Managing the TAP controller's state is handled entirely by the JDW API.  The user does not need to know which state the controller is in at any time because the API stores the state in the JTAG waveform info cluster.  The Change TAP State VI uses this current state and a lookup table to determine which TMS values must be clocked in to move the TAP controller to a new state.  (The optimal state-transition path is always chosen.)

NOTE: It is assumed that, after initializing the waveform cluster with the Init VI, the TAP controller is in the TEST-LOGIC-RESET state.  The Init VI provides a control to force this state by clocking five "TMS=1" bits into the TAP controller, which is guaranteed to move it to the TEST-LOGIC-RESET state regardless of its current state.  If all devices in the scan chain have a TRST* line, the Reset VI can also be used to force the TAP into the TEST-LOGIC-RESET state. In this case, it should be called immediately after Init and can be called optionally at any time after.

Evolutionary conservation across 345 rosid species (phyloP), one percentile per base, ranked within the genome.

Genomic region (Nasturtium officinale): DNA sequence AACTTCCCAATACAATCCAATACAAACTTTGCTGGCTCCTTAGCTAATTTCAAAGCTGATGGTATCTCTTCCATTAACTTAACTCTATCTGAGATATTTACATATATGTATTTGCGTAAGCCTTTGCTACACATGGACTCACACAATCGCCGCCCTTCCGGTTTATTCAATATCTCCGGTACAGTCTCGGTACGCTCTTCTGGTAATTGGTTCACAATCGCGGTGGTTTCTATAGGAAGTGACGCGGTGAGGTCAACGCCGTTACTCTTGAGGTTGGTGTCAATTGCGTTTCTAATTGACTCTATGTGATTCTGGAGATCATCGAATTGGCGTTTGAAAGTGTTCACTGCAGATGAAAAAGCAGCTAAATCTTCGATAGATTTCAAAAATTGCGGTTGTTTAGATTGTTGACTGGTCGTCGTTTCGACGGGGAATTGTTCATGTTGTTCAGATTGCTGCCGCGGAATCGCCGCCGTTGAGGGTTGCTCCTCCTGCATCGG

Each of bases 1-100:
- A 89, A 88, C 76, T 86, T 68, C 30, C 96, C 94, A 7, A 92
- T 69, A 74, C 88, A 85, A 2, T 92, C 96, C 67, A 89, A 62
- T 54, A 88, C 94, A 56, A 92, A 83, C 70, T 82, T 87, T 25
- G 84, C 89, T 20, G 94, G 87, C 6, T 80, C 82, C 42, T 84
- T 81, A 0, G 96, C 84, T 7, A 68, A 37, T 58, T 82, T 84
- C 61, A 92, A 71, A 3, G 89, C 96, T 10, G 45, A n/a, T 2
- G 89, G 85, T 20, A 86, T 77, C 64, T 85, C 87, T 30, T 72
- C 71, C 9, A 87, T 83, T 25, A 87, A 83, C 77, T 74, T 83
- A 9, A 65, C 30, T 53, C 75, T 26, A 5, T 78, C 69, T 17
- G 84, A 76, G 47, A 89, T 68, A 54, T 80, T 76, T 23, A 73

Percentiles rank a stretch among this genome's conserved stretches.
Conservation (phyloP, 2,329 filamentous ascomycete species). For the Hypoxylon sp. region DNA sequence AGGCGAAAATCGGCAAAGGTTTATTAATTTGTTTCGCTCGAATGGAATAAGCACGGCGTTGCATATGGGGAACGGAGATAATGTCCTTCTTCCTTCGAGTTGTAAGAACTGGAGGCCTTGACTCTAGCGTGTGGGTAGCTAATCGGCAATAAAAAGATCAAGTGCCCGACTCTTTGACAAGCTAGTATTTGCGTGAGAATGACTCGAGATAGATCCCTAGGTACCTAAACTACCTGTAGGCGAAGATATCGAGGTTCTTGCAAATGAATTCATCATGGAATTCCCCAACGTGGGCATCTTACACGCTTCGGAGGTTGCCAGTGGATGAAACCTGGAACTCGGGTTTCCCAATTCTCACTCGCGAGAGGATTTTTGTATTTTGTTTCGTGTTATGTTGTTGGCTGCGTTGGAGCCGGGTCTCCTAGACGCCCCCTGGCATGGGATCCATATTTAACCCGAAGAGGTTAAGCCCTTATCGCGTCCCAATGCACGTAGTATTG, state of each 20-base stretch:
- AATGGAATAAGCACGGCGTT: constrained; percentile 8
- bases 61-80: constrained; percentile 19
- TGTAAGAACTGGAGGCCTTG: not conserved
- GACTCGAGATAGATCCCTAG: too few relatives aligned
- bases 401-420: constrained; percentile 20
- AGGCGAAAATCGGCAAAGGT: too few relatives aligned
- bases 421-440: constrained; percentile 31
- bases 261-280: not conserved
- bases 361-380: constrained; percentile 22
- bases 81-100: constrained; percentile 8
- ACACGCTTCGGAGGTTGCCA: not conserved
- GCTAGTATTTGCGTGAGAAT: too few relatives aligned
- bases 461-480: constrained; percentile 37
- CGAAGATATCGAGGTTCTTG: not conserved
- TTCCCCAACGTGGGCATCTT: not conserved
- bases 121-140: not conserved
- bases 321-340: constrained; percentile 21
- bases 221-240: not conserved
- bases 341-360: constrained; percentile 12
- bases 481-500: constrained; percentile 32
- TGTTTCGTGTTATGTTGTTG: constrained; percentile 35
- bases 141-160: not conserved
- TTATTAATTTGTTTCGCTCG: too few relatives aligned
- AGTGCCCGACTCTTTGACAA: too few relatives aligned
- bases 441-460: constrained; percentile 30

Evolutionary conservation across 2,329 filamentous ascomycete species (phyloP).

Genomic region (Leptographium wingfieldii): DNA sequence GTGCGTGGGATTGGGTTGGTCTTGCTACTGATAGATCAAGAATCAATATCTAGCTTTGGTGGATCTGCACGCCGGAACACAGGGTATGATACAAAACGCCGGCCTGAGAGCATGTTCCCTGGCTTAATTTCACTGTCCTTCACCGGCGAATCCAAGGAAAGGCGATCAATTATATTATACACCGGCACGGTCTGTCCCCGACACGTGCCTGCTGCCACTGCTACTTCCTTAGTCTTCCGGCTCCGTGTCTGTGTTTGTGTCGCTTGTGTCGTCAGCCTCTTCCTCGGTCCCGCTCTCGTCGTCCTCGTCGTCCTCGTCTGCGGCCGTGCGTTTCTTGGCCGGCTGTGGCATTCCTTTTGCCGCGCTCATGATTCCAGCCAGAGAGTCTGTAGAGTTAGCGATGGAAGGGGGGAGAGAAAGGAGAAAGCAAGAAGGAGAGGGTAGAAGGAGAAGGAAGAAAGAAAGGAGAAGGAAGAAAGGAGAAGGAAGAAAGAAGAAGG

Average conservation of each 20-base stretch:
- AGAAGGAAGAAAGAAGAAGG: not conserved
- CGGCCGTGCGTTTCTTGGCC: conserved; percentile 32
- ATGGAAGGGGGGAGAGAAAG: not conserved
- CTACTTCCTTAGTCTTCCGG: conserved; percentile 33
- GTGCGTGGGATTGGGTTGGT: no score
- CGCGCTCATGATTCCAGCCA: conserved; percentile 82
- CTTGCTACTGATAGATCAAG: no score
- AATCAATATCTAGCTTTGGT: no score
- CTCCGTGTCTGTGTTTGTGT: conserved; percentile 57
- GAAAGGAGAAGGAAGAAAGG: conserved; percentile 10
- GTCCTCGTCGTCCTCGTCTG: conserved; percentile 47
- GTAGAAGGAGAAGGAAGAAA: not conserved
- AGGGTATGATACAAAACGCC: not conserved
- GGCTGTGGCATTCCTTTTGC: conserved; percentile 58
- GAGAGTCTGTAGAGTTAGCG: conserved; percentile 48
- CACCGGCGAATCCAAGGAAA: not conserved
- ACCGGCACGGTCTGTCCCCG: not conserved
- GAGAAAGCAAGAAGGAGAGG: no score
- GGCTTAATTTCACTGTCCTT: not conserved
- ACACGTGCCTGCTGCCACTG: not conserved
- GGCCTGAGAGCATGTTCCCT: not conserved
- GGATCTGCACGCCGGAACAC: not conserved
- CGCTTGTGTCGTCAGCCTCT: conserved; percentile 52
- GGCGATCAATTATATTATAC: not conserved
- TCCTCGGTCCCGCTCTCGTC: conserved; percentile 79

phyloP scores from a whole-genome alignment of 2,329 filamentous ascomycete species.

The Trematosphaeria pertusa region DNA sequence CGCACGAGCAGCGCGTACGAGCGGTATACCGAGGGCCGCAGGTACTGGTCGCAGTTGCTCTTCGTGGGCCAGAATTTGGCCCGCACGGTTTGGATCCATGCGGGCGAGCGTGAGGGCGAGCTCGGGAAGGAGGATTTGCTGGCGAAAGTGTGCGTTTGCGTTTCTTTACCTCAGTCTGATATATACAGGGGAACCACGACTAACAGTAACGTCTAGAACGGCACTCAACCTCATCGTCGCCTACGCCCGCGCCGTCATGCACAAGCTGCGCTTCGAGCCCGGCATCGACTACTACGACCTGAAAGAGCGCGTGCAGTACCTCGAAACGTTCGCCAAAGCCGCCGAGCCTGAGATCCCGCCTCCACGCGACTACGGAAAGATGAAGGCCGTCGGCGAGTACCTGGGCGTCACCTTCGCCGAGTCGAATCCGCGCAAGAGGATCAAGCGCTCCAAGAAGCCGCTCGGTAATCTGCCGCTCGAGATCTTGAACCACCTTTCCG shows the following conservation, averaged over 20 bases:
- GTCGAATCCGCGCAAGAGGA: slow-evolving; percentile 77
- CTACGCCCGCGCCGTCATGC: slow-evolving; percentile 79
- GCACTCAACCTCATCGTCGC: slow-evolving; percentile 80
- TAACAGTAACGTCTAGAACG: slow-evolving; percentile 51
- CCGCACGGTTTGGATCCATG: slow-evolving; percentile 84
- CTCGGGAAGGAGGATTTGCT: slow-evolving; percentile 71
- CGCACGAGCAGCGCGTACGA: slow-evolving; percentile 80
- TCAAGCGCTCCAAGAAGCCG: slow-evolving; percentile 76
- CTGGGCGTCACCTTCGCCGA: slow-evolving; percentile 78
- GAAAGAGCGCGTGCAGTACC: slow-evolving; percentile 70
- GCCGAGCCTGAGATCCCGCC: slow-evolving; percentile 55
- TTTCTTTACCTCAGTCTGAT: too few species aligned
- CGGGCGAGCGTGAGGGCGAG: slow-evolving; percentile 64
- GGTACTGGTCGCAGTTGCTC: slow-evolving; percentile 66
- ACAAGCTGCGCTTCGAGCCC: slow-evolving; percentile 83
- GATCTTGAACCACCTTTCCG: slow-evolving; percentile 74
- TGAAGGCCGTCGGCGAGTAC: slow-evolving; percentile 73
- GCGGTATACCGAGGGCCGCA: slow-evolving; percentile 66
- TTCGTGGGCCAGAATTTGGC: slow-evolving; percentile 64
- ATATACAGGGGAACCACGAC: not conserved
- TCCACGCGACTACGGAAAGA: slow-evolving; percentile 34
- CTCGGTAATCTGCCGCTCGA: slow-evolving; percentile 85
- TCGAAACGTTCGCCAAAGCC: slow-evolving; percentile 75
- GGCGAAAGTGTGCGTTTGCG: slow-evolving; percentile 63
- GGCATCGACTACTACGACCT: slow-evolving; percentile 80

Shifting data through the registers is handled by the Load-Unload Registers VI.  It clocks each element of the input arrays through the TAP controller, remaining in the SHIFT-DR (or SHIFT-IR, whichever is appropriate) state with each bit. On the last bit, it transitions out of the SHIFT state so the next clock cycle won't shift in a bit accidentally.

Using these two VIs together, a test designer can quickly build a very large JTAG waveform with very little LabVIEW code.  For example, loading any instruction into the TAP controller will only require the Change TAP State VI to put the controller into the SHIFT-IR state, followed by the Load-Unload Registers function to clock data into the instruction register.